The main campus is home to a variety of statues, artworks, and monuments, including the Gilgamesh Statue and the Confucius Statue. USYD also has an extensive selection of museums such as the Nicholson Museum of Antiquities (the largest collection of its kind in the country), the Macleay Museum and the Rare Books Library, which has a copy of the Gospel of Barnabas, and a first edition of Philosophiae Naturalis Principia Mathematica by Sir Isaac Newton.
The University of Sydney Union is the oldest and largest university union in Australia, and there are more than 200 clubs and societies for students to get involved in.
USYD’s Latin motto Sidere mens eadem mutato means “The stars change, the mind remains the same”.
Notable alumni include no less than seven Australian prime ministers, two governor generals of Australia, nine state governors and territory administrators and 24 justices of the High Court of Australia.
A guide for international students choosing a university in Australia
A day in the life of a student in Australia
International perspective: a Zambian student in Australia
The 10 most beautiful universities in Australia
The cost of studying at a university in Australia
9 things every international student should know about Australia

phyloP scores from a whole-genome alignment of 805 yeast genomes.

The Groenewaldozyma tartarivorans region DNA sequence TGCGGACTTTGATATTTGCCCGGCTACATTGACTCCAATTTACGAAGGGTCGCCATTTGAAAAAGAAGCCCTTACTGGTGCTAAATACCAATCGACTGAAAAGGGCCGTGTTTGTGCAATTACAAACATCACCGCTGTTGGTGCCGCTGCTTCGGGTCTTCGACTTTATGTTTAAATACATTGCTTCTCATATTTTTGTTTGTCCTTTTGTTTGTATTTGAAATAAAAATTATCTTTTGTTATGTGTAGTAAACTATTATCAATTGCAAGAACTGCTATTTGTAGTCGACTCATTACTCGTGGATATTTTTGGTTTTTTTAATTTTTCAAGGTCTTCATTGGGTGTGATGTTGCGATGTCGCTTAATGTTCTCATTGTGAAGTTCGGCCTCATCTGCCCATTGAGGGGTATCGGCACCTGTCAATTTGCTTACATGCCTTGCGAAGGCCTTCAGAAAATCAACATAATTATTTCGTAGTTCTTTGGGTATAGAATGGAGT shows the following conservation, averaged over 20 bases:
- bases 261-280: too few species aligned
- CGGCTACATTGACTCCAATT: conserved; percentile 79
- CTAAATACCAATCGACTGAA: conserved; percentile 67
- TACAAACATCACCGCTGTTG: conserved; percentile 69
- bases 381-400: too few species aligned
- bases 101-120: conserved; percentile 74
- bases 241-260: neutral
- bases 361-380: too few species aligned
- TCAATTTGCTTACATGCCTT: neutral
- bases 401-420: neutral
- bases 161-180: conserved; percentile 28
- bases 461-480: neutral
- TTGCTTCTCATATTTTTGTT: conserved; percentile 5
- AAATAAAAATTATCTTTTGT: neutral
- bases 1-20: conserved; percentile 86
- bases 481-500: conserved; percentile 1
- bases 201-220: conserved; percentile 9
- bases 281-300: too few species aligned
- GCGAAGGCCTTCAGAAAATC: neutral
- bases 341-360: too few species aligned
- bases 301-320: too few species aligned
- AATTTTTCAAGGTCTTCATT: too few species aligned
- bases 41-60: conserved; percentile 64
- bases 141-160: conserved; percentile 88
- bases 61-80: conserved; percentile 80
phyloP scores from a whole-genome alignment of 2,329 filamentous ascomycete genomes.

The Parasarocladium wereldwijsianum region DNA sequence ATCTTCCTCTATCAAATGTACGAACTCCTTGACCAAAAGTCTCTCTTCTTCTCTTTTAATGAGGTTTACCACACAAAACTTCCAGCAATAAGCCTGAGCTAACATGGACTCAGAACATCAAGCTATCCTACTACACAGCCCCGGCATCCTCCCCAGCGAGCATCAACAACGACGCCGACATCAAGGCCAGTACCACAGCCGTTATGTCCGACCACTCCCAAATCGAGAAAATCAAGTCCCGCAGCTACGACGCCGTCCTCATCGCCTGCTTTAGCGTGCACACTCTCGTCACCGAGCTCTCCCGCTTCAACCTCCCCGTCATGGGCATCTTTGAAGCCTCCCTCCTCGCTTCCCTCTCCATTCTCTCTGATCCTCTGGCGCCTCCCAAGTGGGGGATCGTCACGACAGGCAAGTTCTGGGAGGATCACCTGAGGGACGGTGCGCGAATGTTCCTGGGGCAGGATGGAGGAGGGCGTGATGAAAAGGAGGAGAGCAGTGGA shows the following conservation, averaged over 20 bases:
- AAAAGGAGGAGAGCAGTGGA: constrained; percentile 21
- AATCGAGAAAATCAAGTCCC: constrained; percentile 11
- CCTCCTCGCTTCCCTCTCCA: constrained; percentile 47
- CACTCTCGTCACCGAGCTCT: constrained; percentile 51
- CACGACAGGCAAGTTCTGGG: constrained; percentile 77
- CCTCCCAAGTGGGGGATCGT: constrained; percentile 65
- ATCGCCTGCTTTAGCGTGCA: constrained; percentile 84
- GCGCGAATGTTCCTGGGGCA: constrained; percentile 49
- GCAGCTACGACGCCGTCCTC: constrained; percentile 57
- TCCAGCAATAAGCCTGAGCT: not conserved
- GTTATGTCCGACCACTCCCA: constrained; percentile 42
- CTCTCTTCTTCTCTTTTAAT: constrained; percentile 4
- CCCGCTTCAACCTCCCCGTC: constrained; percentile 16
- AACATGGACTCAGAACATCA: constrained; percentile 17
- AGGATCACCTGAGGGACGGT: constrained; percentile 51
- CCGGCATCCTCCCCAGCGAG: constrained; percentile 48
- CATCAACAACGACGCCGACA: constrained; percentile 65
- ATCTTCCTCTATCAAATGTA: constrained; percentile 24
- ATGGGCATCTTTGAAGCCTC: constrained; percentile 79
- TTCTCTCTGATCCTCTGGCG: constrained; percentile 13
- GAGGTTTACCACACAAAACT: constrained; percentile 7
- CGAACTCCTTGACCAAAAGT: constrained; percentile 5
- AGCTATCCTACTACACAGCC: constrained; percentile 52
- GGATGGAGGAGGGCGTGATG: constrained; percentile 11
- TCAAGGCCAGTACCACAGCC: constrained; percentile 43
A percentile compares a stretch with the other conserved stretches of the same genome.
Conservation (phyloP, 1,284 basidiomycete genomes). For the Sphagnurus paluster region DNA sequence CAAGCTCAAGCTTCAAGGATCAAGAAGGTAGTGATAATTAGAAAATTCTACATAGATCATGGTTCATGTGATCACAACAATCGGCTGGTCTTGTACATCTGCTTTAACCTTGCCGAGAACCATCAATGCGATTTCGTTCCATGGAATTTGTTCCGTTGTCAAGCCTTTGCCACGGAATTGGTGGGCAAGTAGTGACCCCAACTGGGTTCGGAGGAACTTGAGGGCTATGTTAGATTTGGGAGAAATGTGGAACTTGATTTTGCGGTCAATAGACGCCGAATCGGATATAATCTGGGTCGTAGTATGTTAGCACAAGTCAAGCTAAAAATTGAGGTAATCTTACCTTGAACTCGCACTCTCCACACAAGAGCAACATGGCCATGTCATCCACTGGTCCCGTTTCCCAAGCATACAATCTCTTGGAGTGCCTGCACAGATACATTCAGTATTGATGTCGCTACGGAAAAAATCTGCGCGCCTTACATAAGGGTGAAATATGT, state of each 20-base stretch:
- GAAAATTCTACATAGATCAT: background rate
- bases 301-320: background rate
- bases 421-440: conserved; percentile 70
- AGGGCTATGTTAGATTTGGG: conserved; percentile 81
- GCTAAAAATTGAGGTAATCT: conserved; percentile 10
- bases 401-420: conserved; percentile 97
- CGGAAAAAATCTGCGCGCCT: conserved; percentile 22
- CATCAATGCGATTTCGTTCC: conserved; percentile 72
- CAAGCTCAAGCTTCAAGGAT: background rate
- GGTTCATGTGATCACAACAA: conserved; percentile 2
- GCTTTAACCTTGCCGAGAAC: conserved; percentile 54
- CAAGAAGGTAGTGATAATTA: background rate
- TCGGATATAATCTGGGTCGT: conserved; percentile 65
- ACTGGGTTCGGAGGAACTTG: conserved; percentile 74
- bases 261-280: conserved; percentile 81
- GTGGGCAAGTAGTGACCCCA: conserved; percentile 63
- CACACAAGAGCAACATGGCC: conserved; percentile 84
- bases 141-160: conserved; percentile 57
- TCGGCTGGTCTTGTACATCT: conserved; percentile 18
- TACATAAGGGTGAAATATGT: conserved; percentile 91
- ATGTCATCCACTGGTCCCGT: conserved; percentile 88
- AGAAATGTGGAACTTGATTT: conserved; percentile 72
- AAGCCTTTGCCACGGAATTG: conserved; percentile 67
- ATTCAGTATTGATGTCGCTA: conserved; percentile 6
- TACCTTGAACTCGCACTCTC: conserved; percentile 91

Scholarships for international students in Australia and New Zealand
A guide to student bank accounts in Australia
Established in 1949 with a focus on the scientific, technological and professional disciplines, the University of South Wales has nine faculties through which it offers bachelor’s, master’s and doctoral degrees.
More than 50,000 students from at least 128 countries study at UNSW, which makes it one of the most cosmopolitan universities in Australia. The main campus is situated on a 38-hectare site in Kensington, a suburb about 7km from central Sydney. There are several other campuses, with the largest being the Art and Design campus in Paddington and UNSW Canberra at the Australian Defence Force Academy. There are also sub-campuses in the Sydney Central Business District and in the suburbs of Randwick and Coogee, with several research stations throughout the state of New South Wales.
UNSW prides itself on sustained innovation, focusing on areas critical to the country’s future – from climate change and renewable energies to life-saving medical treatments and breakthrough technologies. In the social sciences, UNSW research informs policy and expert commentary in key issues facing society, ranging from human rights and constitutional recognition of indigenous Australians to public health and ageing.